Using this definition on our asset we see for example:- Looking at the ratio of annual return and downside deviation of 0.97 in the last 5 years of Lam Research, we see it is relatively larger, thus better in comparison to the benchmark SPY (0.48)
- Looking at excess return divided by the downside deviation in of 0.79 in the period of the last 3 years, we see it is relatively higher, thus better in comparison to SPY (0.71).

'The Ulcer Index is a technical indicator that measures downside risk, in terms of both the depth and duration of price declines. The index increases in value as the price moves farther away from a recent high and falls as the price rises to new highs. The indicator is usually calculated over a 14-day period, with the Ulcer Index showing the percentage drawdown a trader can expect from the high over that period. The greater the value of the Ulcer Index, the longer it takes for a stock to get back to the former high.'

Using this definition on our asset we see for example:- Compared with the benchmark SPY (9.55 ) in the period of the last 5 years, the Ulcer Ratio of 20 of Lam Research is greater, thus worse.
- During the last 3 years, the Ulcer Ratio is 24 , which is larger, thus worse than the value of 10 from the benchmark.

'A maximum drawdown is the maximum loss from a peak to a trough of a portfolio, before a new peak is attained. Maximum Drawdown is an indicator of downside risk over a specified time period. It can be used both as a stand-alone measure or as an input into other metrics such as 'Return over Maximum Drawdown' and the Calmar Ratio. Maximum Drawdown is expressed in percentage terms.'

Which means for our asset as example:- Compared with the benchmark SPY (-33.7 days) in the period of the last 5 years, the maximum DrawDown of -56.4 days of Lam Research is lower, thus worse.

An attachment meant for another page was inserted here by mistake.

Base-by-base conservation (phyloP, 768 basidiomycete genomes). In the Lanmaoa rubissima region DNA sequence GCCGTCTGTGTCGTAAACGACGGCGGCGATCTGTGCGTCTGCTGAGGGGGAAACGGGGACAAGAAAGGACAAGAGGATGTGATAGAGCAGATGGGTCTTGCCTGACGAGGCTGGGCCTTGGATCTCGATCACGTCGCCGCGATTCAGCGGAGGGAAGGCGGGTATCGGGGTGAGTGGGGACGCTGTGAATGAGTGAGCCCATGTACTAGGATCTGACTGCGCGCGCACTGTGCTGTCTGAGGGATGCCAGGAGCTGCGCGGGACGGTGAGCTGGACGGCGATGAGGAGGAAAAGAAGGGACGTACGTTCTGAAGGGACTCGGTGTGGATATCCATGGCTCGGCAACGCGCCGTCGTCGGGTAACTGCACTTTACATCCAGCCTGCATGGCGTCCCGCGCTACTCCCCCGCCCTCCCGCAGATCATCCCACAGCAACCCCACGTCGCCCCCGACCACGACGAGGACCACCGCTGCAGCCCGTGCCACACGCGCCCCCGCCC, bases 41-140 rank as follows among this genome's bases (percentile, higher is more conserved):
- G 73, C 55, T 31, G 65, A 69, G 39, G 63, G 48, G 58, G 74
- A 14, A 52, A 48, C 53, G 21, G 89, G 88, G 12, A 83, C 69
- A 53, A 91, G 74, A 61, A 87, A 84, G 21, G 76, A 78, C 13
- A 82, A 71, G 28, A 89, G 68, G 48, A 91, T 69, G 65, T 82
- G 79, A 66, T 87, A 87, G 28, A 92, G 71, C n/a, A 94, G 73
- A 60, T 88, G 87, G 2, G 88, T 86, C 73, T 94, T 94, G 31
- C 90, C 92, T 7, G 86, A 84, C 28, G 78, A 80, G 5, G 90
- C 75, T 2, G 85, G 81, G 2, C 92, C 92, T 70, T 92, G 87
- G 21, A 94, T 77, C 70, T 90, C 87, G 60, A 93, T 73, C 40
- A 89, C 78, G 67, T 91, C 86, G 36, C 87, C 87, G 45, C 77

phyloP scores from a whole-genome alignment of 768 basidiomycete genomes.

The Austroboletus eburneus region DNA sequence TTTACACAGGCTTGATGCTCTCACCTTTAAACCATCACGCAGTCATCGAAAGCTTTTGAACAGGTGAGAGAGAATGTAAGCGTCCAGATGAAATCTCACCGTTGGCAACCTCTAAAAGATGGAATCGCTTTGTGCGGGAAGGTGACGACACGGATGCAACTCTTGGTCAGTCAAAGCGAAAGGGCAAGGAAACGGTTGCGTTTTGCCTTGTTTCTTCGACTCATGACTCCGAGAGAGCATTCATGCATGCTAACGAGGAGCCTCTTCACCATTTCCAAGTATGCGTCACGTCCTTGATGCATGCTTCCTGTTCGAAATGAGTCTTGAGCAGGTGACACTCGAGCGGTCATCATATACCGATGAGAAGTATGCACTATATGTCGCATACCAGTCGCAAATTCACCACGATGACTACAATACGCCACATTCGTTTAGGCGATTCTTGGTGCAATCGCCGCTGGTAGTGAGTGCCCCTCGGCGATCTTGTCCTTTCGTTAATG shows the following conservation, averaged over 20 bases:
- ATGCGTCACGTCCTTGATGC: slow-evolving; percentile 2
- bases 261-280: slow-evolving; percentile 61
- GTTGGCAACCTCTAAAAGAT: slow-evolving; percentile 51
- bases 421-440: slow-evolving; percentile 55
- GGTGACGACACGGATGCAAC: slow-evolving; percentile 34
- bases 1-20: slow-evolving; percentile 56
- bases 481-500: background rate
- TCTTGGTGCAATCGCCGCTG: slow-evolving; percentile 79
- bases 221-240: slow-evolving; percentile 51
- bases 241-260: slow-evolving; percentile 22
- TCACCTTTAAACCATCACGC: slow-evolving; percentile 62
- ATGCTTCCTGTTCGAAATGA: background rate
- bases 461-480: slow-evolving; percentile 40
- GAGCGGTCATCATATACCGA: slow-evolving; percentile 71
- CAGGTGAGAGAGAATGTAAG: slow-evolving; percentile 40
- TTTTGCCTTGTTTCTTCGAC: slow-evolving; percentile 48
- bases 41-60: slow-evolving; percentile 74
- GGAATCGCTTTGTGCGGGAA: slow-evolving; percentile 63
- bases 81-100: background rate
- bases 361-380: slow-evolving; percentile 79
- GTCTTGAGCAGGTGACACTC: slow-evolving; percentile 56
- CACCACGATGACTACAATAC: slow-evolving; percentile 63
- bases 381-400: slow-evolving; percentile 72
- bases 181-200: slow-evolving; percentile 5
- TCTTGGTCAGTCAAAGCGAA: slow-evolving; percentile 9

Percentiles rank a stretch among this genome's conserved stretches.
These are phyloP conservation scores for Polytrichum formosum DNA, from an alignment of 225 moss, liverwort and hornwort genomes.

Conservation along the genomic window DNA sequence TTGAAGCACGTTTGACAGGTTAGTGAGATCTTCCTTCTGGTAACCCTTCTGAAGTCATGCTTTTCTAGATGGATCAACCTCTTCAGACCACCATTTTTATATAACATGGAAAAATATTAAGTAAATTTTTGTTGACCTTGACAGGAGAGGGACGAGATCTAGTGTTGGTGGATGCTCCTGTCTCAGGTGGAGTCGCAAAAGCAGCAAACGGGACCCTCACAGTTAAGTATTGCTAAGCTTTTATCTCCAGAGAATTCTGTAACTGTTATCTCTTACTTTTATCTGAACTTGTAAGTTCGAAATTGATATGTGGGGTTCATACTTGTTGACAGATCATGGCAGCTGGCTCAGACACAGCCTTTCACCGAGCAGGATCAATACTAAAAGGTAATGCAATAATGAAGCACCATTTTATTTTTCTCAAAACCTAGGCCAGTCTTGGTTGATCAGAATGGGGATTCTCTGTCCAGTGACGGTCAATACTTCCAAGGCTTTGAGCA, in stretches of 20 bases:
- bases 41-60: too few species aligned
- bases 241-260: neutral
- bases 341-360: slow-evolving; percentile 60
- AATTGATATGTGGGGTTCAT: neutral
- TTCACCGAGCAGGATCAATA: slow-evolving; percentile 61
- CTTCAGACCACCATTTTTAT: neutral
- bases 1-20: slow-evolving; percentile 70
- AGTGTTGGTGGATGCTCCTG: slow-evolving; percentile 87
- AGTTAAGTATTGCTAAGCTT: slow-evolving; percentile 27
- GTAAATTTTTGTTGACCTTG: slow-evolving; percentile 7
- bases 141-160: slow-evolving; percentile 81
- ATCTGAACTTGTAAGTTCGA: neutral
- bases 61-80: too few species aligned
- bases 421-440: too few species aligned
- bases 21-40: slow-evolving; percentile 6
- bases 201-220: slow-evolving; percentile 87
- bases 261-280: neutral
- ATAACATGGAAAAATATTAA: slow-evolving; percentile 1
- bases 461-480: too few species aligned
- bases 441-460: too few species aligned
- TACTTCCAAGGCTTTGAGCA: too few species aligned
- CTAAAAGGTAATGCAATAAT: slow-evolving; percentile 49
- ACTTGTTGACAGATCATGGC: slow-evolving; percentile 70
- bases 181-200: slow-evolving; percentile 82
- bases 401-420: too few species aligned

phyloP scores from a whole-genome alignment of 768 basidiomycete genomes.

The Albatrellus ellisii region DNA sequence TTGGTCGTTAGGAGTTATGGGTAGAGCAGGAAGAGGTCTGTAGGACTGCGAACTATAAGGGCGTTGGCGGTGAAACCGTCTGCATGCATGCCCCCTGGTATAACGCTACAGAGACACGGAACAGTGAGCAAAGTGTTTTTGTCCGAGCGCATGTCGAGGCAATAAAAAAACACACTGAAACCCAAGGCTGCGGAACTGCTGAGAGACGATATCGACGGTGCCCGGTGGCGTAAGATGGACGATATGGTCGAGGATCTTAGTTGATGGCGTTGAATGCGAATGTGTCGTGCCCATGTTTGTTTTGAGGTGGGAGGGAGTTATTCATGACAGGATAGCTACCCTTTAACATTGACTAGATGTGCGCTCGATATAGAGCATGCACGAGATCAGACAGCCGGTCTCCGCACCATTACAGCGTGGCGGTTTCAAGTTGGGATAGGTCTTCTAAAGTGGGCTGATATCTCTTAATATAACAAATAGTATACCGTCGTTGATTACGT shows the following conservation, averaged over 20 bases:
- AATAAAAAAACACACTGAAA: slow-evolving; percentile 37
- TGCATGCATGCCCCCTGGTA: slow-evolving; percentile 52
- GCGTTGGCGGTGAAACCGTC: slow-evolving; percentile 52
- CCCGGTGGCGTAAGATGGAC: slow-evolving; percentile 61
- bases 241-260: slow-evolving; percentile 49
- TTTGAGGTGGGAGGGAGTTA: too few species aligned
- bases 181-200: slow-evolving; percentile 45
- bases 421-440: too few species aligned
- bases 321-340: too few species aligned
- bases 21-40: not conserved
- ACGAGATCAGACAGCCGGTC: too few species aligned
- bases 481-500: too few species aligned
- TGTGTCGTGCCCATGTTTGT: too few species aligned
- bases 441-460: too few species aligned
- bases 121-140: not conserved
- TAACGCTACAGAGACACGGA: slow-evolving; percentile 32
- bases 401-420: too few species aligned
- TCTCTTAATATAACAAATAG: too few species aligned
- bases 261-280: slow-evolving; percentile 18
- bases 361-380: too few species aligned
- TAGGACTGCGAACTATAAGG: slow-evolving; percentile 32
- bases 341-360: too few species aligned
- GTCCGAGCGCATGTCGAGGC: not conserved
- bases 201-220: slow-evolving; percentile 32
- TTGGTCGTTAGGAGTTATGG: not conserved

- Looking at maximum DrawDown in of -56.4 days in the period of the last 3 years, we see it is relatively lower, thus worse in comparison to SPY (-24.5 days).

'The Drawdown Duration is the length of any peak to peak period, or the time between new equity highs. The Max Drawdown Duration is the worst (the maximum/longest) amount of time an investment has seen between peaks (equity highs). Many assume Max DD Duration is the length of time between new highs during which the Max DD (magnitude) occurred. But that isn’t always the case. The Max DD duration is the longest time between peaks, period. So it could be the time when the program also had its biggest peak to valley loss (and usually is, because the program needs a long time to recover from the largest loss), but it doesn’t have to be'

Applying this definition to our asset in some examples:- Compared with the benchmark SPY (431 days) in the period of the last 5 years, the maximum days under water of 383 days of Lam Research is smaller, thus better.
- Compared with SPY (431 days) in the period of the last 3 years, the maximum days below previous high of 383 days is lower, thus better.

'The Average Drawdown Duration is an extension of the Maximum Drawdown. However, this metric does not explain the drawdown in dollars or percentages, rather in days, weeks, or months. The Avg Drawdown Duration is the average amount of time an investment has seen between peaks (equity highs), or in other terms the average of time under water of all drawdowns. So in contrast to the Maximum duration it does not measure only one drawdown event but calculates the average of all.'

Applying this definition to our asset in some examples:- Looking at the average days below previous high of 87 days in the last 5 years of Lam Research, we see it is relatively smaller, thus better in comparison to the benchmark SPY (105 days)
- Compared with SPY (144 days) in the period of the last 3 years, the average days below previous high of 125 days is lower, thus better.

Historical returns have been extended using synthetic data.
[Show Details]

- Note that yearly returns do not equal the sum of monthly returns due to compounding.
- Performance results of Lam Research are hypothetical, do not account for slippage, fees or taxes, and are based on backtesting, which has many inherent limitations, some of which are described in our Terms of Use.